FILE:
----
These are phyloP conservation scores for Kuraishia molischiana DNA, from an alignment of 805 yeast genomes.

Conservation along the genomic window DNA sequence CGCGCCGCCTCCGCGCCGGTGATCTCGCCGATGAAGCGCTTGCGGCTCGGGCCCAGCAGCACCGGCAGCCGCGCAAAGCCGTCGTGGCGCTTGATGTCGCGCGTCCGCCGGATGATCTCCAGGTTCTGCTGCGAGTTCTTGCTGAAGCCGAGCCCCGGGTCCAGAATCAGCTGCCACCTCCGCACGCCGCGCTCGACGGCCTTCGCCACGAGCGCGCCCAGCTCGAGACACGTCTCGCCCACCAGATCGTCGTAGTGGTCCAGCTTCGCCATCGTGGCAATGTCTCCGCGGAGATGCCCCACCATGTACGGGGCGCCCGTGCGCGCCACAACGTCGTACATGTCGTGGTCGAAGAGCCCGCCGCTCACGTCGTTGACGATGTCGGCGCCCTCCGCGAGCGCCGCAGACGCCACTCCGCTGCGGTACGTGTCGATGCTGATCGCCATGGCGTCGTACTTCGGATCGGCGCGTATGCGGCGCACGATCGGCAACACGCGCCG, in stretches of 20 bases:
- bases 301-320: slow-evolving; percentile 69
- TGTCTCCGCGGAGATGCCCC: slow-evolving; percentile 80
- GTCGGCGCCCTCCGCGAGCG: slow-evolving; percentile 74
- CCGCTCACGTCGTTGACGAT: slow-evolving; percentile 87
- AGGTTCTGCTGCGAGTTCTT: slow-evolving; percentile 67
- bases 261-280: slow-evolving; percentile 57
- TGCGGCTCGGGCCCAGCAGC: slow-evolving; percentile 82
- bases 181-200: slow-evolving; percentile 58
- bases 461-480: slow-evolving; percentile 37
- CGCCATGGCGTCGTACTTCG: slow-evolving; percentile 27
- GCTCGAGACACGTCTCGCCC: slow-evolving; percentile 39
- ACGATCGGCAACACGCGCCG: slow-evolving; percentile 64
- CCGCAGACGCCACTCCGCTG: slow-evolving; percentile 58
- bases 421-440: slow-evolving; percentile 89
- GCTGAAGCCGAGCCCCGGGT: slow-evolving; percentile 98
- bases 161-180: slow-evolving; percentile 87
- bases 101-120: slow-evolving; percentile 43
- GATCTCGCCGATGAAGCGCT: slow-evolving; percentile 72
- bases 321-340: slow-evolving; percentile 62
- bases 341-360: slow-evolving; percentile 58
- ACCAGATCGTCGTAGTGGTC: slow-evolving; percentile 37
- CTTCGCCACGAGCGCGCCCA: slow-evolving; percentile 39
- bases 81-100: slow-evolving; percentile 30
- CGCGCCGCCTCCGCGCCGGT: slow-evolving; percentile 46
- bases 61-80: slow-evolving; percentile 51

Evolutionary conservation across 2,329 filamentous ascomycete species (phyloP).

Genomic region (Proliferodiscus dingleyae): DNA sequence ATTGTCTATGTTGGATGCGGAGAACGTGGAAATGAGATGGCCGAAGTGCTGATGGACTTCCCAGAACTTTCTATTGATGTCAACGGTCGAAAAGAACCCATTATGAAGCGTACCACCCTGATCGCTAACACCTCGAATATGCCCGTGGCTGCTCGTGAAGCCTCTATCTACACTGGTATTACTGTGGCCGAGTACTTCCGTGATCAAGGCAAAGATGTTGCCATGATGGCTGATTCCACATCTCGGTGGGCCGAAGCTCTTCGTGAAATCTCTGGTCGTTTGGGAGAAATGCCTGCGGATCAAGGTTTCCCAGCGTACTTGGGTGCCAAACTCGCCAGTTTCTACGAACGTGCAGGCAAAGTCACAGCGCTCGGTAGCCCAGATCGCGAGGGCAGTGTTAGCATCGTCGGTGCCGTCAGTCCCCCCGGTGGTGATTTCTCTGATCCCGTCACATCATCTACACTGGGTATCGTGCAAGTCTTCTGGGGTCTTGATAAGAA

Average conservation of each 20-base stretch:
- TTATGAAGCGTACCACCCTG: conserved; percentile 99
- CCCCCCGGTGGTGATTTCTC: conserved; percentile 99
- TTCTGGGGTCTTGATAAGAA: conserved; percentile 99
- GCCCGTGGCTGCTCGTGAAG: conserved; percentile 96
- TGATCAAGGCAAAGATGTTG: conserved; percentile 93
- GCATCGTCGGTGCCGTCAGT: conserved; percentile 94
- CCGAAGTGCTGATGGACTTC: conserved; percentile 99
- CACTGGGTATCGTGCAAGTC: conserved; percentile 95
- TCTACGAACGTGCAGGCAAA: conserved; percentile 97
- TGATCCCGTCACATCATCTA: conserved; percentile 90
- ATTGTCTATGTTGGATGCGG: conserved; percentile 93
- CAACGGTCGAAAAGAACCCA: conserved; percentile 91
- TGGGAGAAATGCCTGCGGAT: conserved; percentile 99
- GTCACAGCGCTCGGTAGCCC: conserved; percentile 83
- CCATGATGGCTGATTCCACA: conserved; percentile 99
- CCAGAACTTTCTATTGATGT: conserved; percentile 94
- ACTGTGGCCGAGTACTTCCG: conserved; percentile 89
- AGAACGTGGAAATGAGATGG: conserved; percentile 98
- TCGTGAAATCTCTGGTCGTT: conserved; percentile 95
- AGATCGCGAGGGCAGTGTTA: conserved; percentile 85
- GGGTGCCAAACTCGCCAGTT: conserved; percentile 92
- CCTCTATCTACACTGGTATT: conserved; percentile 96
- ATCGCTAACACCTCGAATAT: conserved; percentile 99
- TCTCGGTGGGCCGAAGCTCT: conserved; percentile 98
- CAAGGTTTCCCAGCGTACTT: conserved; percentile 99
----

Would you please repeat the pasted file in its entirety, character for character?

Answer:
These are phyloP conservation scores for Kuraishia molischiana DNA, from an alignment of 805 yeast genomes.

Conservation along the genomic window DNA sequence CGCGCCGCCTCCGCGCCGGTGATCTCGCCGATGAAGCGCTTGCGGCTCGGGCCCAGCAGCACCGGCAGCCGCGCAAAGCCGTCGTGGCGCTTGATGTCGCGCGTCCGCCGGATGATCTCCAGGTTCTGCTGCGAGTTCTTGCTGAAGCCGAGCCCCGGGTCCAGAATCAGCTGCCACCTCCGCACGCCGCGCTCGACGGCCTTCGCCACGAGCGCGCCCAGCTCGAGACACGTCTCGCCCACCAGATCGTCGTAGTGGTCCAGCTTCGCCATCGTGGCAATGTCTCCGCGGAGATGCCCCACCATGTACGGGGCGCCCGTGCGCGCCACAACGTCGTACATGTCGTGGTCGAAGAGCCCGCCGCTCACGTCGTTGACGATGTCGGCGCCCTCCGCGAGCGCCGCAGACGCCACTCCGCTGCGGTACGTGTCGATGCTGATCGCCATGGCGTCGTACTTCGGATCGGCGCGTATGCGGCGCACGATCGGCAACACGCGCCG, in stretches of 20 bases:
- bases 301-320: slow-evolving; percentile 69
- TGTCTCCGCGGAGATGCCCC: slow-evolving; percentile 80
- GTCGGCGCCCTCCGCGAGCG: slow-evolving; percentile 74
- CCGCTCACGTCGTTGACGAT: slow-evolving; percentile 87
- AGGTTCTGCTGCGAGTTCTT: slow-evolving; percentile 67
- bases 261-280: slow-evolving; percentile 57
- TGCGGCTCGGGCCCAGCAGC: slow-evolving; percentile 82
- bases 181-200: slow-evolving; percentile 58
- bases 461-480: slow-evolving; percentile 37
- CGCCATGGCGTCGTACTTCG: slow-evolving; percentile 27
- GCTCGAGACACGTCTCGCCC: slow-evolving; percentile 39
- ACGATCGGCAACACGCGCCG: slow-evolving; percentile 64
- CCGCAGACGCCACTCCGCTG: slow-evolving; percentile 58
- bases 421-440: slow-evolving; percentile 89
- GCTGAAGCCGAGCCCCGGGT: slow-evolving; percentile 98
- bases 161-180: slow-evolving; percentile 87
- bases 101-120: slow-evolving; percentile 43
- GATCTCGCCGATGAAGCGCT: slow-evolving; percentile 72
- bases 321-340: slow-evolving; percentile 62
- bases 341-360: slow-evolving; percentile 58
- ACCAGATCGTCGTAGTGGTC: slow-evolving; percentile 37
- CTTCGCCACGAGCGCGCCCA: slow-evolving; percentile 39
- bases 81-100: slow-evolving; percentile 30
- CGCGCCGCCTCCGCGCCGGT: slow-evolving; percentile 46
- bases 61-80: slow-evolving; percentile 51

Evolutionary conservation across 2,329 filamentous ascomycete species (phyloP).

Genomic region (Proliferodiscus dingleyae): DNA sequence ATTGTCTATGTTGGATGCGGAGAACGTGGAAATGAGATGGCCGAAGTGCTGATGGACTTCCCAGAACTTTCTATTGATGTCAACGGTCGAAAAGAACCCATTATGAAGCGTACCACCCTGATCGCTAACACCTCGAATATGCCCGTGGCTGCTCGTGAAGCCTCTATCTACACTGGTATTACTGTGGCCGAGTACTTCCGTGATCAAGGCAAAGATGTTGCCATGATGGCTGATTCCACATCTCGGTGGGCCGAAGCTCTTCGTGAAATCTCTGGTCGTTTGGGAGAAATGCCTGCGGATCAAGGTTTCCCAGCGTACTTGGGTGCCAAACTCGCCAGTTTCTACGAACGTGCAGGCAAAGTCACAGCGCTCGGTAGCCCAGATCGCGAGGGCAGTGTTAGCATCGTCGGTGCCGTCAGTCCCCCCGGTGGTGATTTCTCTGATCCCGTCACATCATCTACACTGGGTATCGTGCAAGTCTTCTGGGGTCTTGATAAGAA

Average conservation of each 20-base stretch:
- TTATGAAGCGTACCACCCTG: conserved; percentile 99
- CCCCCCGGTGGTGATTTCTC: conserved; percentile 99
- TTCTGGGGTCTTGATAAGAA: conserved; percentile 99
- GCCCGTGGCTGCTCGTGAAG: conserved; percentile 96
- TGATCAAGGCAAAGATGTTG: conserved; percentile 93
- GCATCGTCGGTGCCGTCAGT: conserved; percentile 94
- CCGAAGTGCTGATGGACTTC: conserved; percentile 99
- CACTGGGTATCGTGCAAGTC: conserved; percentile 95
- TCTACGAACGTGCAGGCAAA: conserved; percentile 97
- TGATCCCGTCACATCATCTA: conserved; percentile 90
- ATTGTCTATGTTGGATGCGG: conserved; percentile 93
- CAACGGTCGAAAAGAACCCA: conserved; percentile 91
- TGGGAGAAATGCCTGCGGAT: conserved; percentile 99
- GTCACAGCGCTCGGTAGCCC: conserved; percentile 83
- CCATGATGGCTGATTCCACA: conserved; percentile 99
- CCAGAACTTTCTATTGATGT: conserved; percentile 94
- ACTGTGGCCGAGTACTTCCG: conserved; percentile 89
- AGAACGTGGAAATGAGATGG: conserved; percentile 98
- TCGTGAAATCTCTGGTCGTT: conserved; percentile 95
- AGATCGCGAGGGCAGTGTTA: conserved; percentile 85
- GGGTGCCAAACTCGCCAGTT: conserved; percentile 92
- CCTCTATCTACACTGGTATT: conserved; percentile 96
- ATCGCTAACACCTCGAATAT: conserved; percentile 99
- TCTCGGTGGGCCGAAGCTCT: conserved; percentile 98
- CAAGGTTTCCCAGCGTACTT: conserved; percentile 99